Imagine the classic scenario: you are presented with a prenuptial agreement on the eve of your wedding, and asked to sign before you make your vows tomorrow. You’ve been together for years and had no idea this was coming. Your soon-to-be spouse earns significantly more than you and has more assets than you. Should you hire an attorney? Did your spouse disclose assets you had no idea he or she had? Are you being asked to waived spousal support in the event of divorce? Should you just “risk it” and sign the agreement, hoping that if you get divorced the court will deem it unenforceable?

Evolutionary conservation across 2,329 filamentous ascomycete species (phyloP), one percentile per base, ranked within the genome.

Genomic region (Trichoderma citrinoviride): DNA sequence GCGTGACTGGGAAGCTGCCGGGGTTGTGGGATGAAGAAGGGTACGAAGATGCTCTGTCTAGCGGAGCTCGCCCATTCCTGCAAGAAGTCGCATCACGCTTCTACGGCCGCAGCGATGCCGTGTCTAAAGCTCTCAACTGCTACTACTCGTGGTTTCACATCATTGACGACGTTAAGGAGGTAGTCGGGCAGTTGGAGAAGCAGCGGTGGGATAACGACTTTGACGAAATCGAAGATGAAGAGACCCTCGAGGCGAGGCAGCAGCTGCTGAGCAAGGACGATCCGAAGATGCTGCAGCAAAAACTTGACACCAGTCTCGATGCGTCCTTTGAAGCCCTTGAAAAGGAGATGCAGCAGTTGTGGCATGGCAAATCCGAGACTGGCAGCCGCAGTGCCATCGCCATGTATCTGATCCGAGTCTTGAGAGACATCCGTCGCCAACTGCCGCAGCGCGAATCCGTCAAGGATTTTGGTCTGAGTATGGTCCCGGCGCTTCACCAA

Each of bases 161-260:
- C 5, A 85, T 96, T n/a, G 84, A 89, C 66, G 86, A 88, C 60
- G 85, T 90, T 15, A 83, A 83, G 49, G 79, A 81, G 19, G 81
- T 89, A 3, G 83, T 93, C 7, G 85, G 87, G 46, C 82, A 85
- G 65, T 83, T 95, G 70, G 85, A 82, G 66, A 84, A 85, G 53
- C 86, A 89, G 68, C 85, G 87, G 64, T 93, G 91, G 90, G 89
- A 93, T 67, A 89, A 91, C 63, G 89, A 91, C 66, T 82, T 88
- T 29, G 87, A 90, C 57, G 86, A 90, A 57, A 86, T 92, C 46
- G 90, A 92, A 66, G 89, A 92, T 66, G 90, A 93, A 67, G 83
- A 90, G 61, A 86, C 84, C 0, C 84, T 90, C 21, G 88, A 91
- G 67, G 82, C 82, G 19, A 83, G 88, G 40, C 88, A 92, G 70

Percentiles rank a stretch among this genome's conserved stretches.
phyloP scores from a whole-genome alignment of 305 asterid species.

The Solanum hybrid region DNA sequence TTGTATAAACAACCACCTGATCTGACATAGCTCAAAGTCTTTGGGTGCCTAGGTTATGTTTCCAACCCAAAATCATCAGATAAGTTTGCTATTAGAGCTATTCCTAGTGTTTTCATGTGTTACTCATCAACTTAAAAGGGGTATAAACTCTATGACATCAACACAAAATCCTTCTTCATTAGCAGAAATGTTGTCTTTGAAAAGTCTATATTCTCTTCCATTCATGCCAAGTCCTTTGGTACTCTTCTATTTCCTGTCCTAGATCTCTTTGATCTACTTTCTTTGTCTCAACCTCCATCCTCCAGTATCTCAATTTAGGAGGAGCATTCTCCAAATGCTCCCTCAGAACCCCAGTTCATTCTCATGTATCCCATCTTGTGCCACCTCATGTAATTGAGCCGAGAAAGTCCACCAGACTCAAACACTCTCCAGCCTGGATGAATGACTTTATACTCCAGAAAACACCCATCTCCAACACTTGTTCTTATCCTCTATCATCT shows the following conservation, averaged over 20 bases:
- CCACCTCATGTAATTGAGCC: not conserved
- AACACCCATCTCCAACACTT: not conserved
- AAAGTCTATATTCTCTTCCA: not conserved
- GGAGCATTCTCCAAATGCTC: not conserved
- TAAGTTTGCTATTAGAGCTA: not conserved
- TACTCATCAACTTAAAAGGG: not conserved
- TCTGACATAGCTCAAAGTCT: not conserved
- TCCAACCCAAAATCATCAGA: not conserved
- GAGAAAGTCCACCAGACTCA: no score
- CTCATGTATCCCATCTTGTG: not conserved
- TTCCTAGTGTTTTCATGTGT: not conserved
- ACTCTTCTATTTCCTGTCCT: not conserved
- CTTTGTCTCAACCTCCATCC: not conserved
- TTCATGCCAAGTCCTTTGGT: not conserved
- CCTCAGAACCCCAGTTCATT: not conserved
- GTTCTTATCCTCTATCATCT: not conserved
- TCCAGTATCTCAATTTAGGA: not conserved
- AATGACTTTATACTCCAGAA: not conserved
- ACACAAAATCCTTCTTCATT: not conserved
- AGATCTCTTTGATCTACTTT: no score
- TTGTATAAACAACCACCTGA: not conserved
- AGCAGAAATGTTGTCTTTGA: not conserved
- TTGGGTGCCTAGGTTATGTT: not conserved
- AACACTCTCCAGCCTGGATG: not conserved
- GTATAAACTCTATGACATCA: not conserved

In Illinois, the Uniform Premarital Agreement Act governs the formation and enforceability of prenuptial agreements. It provides that a premarital agreement is not enforceable if the party against whom enforcement is sought can prove that he or she did not execute the agreement voluntarily, or if the agreement was unconscionable when it was executed, and that party was either 1) not provided a fair and reasonable disclosure of the assets or financial obligations of the other, 2) did not voluntarily and expressly waive any right to disclosure of the same, and 3) did not have or reasonably could not have had an adequate knowledge of the property or financial obligations of the other. As you can see, there are several factors that a court will consider when determining whether a premarital agreement should be enforced. This results in a very fact-intensive inquiry by the court.